Category Archives: Speaking

Communicative Language Teaching Mindset Shift. That Was Then. This Is Now.

The field of language teaching is always on the move.  Every decade or so there is an innovative way to approach language teaching.  For a recap of the language teaching methodologies that have surfaced over the past century take a look at this post.  Over the past decade many foreign language teachers have embraced communicative language teaching, which focuses on authentic communication over language forms such as grammar structures.

That Was Then. This Is Now. Communicative Language Teaching Mindset Shift (French, Spanish)

To be clear, a certain level of accuracy of language is needed to convey a message that is comprehensible.  The difference from methodologies of the past is that previous approaches to language teaching focused almost solely on accuracy of language.  These days we see the value in focusing on the message, even when that means looking past some errors when the learner has not yet acquired the language structure.

There has been a significant shift in mindset along with the arrival of communicative language teaching.  Previous methodologies focused on what learners did wrong rather than on their progress.  The goal was complete accuracy in the past along with the belief that a speaker would not  be understood if the language was not completely correct.  We now accept that communication can happen despite occasional inaccuracy.  This is the base of the difference in mindset, or underlying tenets that support the approaches.

Here are four areas of this mindset shift that distinguish current communicative approaches from accuracy-centered approach of the past.

Objectives and Content:

  • Past: The teacher was the all-knowing possessor of knowledge and directed all content and objectives to ensure progress toward correct language.
  • Present: The teacher works in collaboration with students and there are shared learning objectives.  Content is driven by both the teacher and the student.

Communication:

  • Past: Typically communication was focused on the four traditional language skills of reading, writing, listening and speaking.  This usually meant that these skills were practiced in isolation and were not interconnected.
  • Present: The three modes of communication (presentational, interpretive, interpersonal) are now the focus.  They provide students with opportunities to do something with the four skills.

Performance:

  • Past: The focus was on what students knew about the language and its structures.  Practice of correct grammatical forms of the language were typically done in isolation and out of context.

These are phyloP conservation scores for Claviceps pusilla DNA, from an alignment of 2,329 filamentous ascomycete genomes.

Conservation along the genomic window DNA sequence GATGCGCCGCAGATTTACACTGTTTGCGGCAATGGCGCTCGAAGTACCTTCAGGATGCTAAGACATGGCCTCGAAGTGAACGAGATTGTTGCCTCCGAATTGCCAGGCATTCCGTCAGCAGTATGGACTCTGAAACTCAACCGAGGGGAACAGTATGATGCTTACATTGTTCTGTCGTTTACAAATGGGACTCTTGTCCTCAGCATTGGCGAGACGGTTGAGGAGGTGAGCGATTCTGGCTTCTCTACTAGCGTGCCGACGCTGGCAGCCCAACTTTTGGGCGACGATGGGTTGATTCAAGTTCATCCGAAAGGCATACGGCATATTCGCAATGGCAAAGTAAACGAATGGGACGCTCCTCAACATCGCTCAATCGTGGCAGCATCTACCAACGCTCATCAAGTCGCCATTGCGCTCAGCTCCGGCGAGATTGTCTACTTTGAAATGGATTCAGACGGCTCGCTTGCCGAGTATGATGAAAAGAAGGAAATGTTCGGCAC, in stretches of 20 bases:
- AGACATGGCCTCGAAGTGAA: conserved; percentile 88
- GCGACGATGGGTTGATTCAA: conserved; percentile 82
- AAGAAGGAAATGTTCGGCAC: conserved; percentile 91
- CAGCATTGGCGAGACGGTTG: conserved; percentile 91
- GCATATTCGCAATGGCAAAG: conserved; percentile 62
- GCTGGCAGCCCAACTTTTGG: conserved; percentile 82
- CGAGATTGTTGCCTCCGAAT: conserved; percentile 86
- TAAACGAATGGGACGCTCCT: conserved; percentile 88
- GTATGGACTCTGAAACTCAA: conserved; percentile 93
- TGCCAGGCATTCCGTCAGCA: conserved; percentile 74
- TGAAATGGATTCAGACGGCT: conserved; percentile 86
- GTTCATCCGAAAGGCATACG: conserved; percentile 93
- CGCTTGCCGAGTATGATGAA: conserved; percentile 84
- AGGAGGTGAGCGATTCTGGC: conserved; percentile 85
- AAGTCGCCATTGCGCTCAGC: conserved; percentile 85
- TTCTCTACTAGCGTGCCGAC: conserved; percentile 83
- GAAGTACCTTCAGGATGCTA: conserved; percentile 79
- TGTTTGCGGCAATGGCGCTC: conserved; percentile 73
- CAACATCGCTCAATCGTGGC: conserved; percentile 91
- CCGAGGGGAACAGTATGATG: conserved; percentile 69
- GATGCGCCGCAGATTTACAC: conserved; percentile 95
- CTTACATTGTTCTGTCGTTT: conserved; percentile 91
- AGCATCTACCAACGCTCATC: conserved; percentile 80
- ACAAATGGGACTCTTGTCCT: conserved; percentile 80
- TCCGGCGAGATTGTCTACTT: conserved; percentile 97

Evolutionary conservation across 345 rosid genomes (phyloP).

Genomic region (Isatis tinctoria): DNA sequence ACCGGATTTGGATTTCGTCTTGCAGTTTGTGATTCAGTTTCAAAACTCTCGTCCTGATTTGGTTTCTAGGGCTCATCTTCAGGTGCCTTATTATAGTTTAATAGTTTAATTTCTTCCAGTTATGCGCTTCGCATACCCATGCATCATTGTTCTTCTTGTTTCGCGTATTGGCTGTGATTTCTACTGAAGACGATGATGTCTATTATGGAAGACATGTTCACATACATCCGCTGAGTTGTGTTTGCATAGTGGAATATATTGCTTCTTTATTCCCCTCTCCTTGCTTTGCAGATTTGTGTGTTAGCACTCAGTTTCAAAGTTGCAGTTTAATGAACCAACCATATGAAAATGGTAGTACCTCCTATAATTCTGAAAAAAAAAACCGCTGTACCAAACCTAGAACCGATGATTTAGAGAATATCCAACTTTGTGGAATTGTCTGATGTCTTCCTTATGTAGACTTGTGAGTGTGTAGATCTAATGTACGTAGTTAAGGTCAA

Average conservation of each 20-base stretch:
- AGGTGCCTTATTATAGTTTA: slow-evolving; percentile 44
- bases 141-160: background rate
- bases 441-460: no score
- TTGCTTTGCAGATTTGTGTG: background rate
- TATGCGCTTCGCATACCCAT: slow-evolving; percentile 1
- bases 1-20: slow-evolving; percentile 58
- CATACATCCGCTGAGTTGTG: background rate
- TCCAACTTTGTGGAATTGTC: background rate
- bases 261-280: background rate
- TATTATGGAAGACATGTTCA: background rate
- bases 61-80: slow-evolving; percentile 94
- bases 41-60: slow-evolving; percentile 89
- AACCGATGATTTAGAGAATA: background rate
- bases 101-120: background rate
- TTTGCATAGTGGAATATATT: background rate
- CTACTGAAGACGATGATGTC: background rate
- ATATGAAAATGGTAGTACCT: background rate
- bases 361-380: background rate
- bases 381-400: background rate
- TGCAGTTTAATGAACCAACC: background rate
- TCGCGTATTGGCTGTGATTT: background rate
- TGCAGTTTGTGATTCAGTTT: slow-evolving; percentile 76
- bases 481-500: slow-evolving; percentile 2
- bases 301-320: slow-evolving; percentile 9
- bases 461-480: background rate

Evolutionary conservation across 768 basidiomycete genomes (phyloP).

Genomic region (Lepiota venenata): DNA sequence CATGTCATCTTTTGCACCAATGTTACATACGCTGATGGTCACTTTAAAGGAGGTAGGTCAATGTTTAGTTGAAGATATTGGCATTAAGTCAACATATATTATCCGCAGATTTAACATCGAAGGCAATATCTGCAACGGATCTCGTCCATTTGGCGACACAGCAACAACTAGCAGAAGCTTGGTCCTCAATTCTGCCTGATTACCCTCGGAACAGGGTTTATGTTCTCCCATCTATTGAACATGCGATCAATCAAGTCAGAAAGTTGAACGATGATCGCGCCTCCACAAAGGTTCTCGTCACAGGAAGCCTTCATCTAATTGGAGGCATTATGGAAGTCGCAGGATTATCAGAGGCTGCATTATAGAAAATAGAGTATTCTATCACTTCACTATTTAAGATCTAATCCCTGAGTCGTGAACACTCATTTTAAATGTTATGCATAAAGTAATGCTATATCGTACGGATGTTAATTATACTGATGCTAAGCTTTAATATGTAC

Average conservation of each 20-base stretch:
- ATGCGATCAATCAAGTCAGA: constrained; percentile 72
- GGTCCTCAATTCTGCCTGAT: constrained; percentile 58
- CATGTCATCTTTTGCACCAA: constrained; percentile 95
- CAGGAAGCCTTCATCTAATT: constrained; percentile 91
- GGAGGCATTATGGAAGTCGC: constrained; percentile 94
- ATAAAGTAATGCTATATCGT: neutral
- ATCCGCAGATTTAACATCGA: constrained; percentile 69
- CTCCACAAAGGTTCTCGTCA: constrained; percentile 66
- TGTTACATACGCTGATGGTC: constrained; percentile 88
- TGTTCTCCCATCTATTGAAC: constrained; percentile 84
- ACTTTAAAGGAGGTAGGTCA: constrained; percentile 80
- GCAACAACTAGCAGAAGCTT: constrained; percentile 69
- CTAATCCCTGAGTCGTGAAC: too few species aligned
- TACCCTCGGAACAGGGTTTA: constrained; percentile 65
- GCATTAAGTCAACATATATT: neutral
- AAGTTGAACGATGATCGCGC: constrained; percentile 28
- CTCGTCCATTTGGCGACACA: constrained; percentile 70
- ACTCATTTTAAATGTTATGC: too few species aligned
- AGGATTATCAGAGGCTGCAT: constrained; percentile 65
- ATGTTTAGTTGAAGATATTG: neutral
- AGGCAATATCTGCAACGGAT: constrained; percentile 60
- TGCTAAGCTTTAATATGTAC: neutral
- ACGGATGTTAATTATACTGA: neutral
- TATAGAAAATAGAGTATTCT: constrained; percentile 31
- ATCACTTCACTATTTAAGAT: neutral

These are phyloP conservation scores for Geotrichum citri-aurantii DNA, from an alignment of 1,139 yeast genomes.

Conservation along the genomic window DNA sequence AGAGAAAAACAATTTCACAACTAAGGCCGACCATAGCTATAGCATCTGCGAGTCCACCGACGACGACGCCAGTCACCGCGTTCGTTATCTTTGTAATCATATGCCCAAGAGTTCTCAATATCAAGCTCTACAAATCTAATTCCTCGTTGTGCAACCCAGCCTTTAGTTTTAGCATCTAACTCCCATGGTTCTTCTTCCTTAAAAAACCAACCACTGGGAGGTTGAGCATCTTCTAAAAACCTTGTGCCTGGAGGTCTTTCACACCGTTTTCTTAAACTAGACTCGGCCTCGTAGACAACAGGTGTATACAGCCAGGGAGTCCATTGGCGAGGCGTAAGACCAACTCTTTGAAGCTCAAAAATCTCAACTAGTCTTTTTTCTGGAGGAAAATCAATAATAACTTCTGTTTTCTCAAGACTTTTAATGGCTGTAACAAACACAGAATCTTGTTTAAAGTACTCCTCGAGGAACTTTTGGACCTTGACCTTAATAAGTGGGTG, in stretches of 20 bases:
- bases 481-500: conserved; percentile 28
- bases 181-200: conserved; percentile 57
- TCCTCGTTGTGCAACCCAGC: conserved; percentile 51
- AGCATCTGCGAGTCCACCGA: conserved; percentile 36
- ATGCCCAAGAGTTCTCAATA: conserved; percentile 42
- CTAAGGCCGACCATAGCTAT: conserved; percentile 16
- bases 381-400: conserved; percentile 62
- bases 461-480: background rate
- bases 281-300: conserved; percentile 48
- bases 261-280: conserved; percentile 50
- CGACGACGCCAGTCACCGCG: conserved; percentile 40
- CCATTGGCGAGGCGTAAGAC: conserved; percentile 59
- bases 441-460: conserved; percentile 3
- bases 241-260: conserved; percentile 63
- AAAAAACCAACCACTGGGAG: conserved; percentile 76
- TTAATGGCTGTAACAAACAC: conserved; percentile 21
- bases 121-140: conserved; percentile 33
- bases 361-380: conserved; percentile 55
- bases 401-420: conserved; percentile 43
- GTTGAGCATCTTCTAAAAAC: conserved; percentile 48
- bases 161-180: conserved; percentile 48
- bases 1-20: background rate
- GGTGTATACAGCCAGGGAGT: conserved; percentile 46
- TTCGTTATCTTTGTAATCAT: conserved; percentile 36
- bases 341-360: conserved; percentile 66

• Present: The focus is on what the learner is able to do or accomplish with the language.  This is always tied to context and students communicate authentically with the language despite occasional inaccuracy in language when the message is clear.

Assessment:

  • Past: Assessments determined the level of language accuracy and the teacher could easily and quickly point out what was incorrect, such as verb forms, noun gender, adjective agreement, etc.
  • Present: Assessments are performance-based.  Teachers use tools and strategies such as backwards design and Can-Do statements to guide students toward communication.

Where are you regarding your teaching mindset?  If you want to embrace communicative language teaching, take a look at the “present” mindset statements and see where you are.  It can take some time and a solid approach is always evolving.  It doesn’t have to happen this week.   Download this PDF with some questions to help keep your lesson planning in the “present.”

Foreign Language Exercises and Tasks; Task-Based Activities

There are many different types of activities that we create for our foreign language students.  In the communicative language classroom there are two broad categories of activities: exercises and tasks.

Foreign Language Exercises and Tasks, Task-Bsed Activities (French, Spanish) www.wlclassroom.com

What is a task?

  • A task requires the use of the target language in order to complete a task. The goal is the completion of the task, though the expectation is that the target language is being used to complete it.

What is an exercise?

  • Bill Van Patten describes “exercises” as activities that focus on language mechanics and often use language out of context.
  • “Tasks,” in contrast, are activities that have a product, goal, objective or outcome that require using the target language to achieve it, but are not focused on mechanics.

With tasks the goal is independent of language. Research overwhelmingly shows that language used in context is most beneficial to language acquisition. Tasks are an effective way of providing communicative activities to students.

Foreign Language Exercises and Tasks, Task-Bsed Activities (French, Spanish) www.wlclassroom.com

Is the activity an exercise or a task?

Consider these aspects of activities when determining if it is an exercise or a task:

The Activity is an exercise if it…

  • focuses only correct examples of language.
  • uses language out of context.
  • focuses on producing small amounts of language.
  • doesn’t focus on meaningful communication.
  • dictates language structures and vocabulary.